After a nearly 48-hour manhunt, police arrested the suspect they say gunned down Nipsey Hussle in front of the popular rapper's South Los Angeles clothing store.
Los Angeles County sheriff's deputies detained Eric Holder, 29, on Tuesday afternoon in the city of Bellflower, two days after the shooting and 20 miles away from the crime scene. LAPD detectives quickly arrived to verify that he was the suspect they'd sought.
The focus now shifts from the streets to the courtroom. Holder is likely to be charged with killing Hussle and to make his first appearance in front of a judge in the next two days.
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Authorities announced Holder as a suspect Monday night, publicizing his face and name and publicly urging him to turn himself in. Police said a tip from a citizen led them to Holder.
Hussle and Holder knew each other, and the two had some kind of personal dispute in the hours before the rapper was killed, police Chief Michel Moore said at a news conference earlier Tuesday.
The two men had several interactions on Sunday, and Holder returned to the store with a handgun and opened fire on Hussle and two other men, who survived the shooting, police said.
The chief did not reveal how the two men were acquainted or offer any details about their dispute, but he emphasized it was a personal matter between Hussle and Holder. Hussle acknowledged that he was involved with a gang when he was younger, and police said Holder is a gang member, but the chief said gang rivalries played no role in the shooting.
After shooting Hussle and the two other men, Holder fled in a waiting car driven by a woman, Moore said.
The police chief and the president of the city's Police Commission, Steve Soboroff, had been scheduled to meet with Hussle on Monday to discuss the relationship between the police force and the inner city.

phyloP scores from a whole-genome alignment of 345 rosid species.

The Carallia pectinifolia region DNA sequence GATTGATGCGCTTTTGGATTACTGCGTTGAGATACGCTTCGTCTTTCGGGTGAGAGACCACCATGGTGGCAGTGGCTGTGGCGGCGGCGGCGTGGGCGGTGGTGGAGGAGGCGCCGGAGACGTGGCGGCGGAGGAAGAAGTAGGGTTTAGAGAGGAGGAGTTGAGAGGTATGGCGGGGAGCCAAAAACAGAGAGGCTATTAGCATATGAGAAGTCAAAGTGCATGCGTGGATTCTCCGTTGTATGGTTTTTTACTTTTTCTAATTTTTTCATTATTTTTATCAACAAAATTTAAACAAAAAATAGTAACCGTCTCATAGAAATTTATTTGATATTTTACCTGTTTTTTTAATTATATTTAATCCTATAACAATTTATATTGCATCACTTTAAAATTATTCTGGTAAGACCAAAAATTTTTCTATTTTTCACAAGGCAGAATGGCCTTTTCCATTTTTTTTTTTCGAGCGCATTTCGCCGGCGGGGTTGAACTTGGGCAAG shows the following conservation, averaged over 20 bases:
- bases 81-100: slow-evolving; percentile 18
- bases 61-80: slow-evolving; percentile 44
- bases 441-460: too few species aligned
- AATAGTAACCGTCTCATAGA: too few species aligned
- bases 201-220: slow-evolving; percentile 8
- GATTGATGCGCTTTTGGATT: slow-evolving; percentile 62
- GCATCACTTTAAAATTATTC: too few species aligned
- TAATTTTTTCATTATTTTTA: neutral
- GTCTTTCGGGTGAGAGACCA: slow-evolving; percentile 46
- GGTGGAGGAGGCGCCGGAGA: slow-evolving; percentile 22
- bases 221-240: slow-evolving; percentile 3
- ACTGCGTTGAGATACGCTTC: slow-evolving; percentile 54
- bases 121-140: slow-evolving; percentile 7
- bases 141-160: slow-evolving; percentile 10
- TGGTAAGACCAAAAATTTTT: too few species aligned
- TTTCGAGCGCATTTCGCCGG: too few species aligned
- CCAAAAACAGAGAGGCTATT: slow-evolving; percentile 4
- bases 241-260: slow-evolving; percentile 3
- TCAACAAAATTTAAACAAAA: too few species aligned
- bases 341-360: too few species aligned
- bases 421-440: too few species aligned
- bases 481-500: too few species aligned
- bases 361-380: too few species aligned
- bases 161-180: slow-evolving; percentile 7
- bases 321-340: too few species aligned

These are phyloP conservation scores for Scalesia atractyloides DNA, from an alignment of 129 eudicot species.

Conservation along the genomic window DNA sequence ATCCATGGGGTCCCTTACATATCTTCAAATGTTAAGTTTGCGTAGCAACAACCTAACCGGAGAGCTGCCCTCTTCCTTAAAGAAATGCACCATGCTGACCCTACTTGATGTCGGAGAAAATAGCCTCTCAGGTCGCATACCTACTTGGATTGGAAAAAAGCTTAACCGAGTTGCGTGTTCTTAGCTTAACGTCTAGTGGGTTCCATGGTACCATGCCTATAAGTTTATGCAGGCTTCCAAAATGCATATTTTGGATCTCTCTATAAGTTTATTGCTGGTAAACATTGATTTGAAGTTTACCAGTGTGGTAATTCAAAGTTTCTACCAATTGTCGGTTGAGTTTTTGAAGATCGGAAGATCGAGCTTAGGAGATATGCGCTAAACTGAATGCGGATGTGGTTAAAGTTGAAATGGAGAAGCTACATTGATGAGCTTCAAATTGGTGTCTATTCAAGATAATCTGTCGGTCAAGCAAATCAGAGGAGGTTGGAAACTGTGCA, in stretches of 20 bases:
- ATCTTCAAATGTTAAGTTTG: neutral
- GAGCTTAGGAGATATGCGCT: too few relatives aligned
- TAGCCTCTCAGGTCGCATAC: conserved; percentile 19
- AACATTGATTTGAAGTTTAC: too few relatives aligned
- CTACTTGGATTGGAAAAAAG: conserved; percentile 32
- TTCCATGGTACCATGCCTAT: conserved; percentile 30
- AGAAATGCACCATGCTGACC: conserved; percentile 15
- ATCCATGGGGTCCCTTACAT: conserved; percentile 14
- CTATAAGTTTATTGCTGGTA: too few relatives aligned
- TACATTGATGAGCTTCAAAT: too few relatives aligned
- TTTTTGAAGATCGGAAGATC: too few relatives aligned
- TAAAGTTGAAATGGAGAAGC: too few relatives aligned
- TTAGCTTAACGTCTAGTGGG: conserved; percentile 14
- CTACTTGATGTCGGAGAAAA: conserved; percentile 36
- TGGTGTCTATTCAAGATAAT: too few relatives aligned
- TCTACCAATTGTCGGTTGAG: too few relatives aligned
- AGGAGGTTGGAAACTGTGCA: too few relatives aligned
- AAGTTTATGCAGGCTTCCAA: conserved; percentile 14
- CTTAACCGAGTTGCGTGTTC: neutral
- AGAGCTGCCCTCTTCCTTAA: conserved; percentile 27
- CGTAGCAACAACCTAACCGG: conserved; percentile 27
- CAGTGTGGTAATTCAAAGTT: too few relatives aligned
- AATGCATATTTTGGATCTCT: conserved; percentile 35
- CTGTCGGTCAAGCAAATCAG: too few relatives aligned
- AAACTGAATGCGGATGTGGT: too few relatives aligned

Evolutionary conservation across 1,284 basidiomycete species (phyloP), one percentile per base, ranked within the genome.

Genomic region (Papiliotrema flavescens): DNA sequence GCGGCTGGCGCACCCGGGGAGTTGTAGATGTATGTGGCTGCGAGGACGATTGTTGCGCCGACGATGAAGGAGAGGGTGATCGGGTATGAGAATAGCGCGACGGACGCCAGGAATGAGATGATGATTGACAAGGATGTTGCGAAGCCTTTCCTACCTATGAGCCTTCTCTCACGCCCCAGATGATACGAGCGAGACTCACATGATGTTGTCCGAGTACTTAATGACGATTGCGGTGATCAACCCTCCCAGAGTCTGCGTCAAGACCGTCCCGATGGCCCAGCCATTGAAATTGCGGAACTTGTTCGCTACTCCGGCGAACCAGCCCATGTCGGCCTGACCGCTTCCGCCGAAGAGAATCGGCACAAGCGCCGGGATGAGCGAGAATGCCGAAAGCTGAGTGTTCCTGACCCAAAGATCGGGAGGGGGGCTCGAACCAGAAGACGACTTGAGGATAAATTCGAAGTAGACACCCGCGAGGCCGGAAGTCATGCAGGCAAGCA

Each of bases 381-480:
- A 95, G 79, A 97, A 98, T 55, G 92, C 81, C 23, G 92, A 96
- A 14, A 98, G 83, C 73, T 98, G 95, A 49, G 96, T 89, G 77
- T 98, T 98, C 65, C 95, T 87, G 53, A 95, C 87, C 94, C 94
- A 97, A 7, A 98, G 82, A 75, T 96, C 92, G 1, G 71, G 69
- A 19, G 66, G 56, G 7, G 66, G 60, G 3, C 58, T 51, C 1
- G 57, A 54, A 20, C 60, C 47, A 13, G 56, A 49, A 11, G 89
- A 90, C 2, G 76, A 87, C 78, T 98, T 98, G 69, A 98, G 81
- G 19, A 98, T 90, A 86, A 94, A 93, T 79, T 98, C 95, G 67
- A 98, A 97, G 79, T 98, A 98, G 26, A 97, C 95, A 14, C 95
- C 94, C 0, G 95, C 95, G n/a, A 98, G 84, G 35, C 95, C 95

At Tuesday's news conference an emotional Soboroff read from the email Hussle sent asking for the meeting.
"Our goal is to work with the department to help improve communication, relationships and work towards changing the culture and dialogue between LAPD and your city," Hussle said in the email.
A memorial with art, flowers and tributes to Hussle grew around the store that he had hoped would be an anchor to revive the blocks around it.
Hundreds of fans and friends came to celebrate him. The scene grew tense Monday night when one man brandished a gun and caused a stampede that left nearly two dozen people injured, police said.
The 33-year-old Grammy-nominated rapper, whose real name was Ermias Asghedom, had recently purchased the strip mall and planned to redevelop it into a mixed-use commercial and residential complex.
The plan was part of Hussle's broader ambitions to remake the neighborhood where he grew up and attempt to break the cycle of gang life that lured him in when he was younger.
"Black Panther" star Chadwick Boseman on Tuesday joined a chorus of prominent names who have praised Hussle for his art and his humanity.
"He's a person that — he didn't see himself just rising on his own, that he saw himself rising with his community, with the people that he actually grew up with and knew," Boseman told The Associated Press at the CinemaCon expo in Las Vegas. "So to me, anybody that puts that much energy back into their surroundings, you have to honor them."
Boseman added, "People knew where his heart was. And his music was great."